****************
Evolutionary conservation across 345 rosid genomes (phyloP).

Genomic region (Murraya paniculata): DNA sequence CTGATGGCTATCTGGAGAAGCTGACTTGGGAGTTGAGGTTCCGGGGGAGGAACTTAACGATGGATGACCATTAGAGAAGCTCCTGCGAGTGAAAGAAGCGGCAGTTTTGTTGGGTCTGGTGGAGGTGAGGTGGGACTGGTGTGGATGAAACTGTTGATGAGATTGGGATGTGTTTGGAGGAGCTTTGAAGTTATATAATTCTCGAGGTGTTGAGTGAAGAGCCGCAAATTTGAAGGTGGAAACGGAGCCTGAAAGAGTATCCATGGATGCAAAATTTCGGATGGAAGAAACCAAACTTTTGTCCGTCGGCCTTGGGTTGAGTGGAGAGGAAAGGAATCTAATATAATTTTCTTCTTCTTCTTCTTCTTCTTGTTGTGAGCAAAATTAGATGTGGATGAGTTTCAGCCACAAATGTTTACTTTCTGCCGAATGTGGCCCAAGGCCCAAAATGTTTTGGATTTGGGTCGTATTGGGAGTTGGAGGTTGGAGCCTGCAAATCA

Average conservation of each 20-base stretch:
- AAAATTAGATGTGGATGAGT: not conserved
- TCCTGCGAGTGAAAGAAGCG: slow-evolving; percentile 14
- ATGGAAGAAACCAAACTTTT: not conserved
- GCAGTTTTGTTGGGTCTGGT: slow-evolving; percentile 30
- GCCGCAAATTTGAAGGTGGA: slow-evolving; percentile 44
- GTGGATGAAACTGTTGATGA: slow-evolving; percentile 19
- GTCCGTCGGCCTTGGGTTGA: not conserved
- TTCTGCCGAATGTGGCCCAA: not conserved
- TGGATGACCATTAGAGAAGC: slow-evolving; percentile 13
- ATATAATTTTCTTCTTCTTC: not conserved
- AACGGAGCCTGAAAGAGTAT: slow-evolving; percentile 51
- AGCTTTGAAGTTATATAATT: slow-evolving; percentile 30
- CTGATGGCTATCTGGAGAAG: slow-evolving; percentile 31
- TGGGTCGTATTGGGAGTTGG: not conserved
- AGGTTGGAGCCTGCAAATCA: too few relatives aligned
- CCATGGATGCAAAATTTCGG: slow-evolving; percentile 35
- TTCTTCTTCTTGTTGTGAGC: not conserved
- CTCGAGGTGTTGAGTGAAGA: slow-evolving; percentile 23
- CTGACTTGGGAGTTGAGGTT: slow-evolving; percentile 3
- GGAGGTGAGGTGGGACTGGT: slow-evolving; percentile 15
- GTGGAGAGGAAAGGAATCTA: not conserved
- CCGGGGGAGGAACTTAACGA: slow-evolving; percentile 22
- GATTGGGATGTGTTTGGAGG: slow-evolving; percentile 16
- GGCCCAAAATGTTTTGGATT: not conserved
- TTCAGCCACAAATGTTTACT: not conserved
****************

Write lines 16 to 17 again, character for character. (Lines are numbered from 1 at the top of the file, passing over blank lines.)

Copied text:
- CTGATGGCTATCTGGAGAAG: slow-evolving; percentile 31
- TGGGTCGTATTGGGAGTTGG: not conserved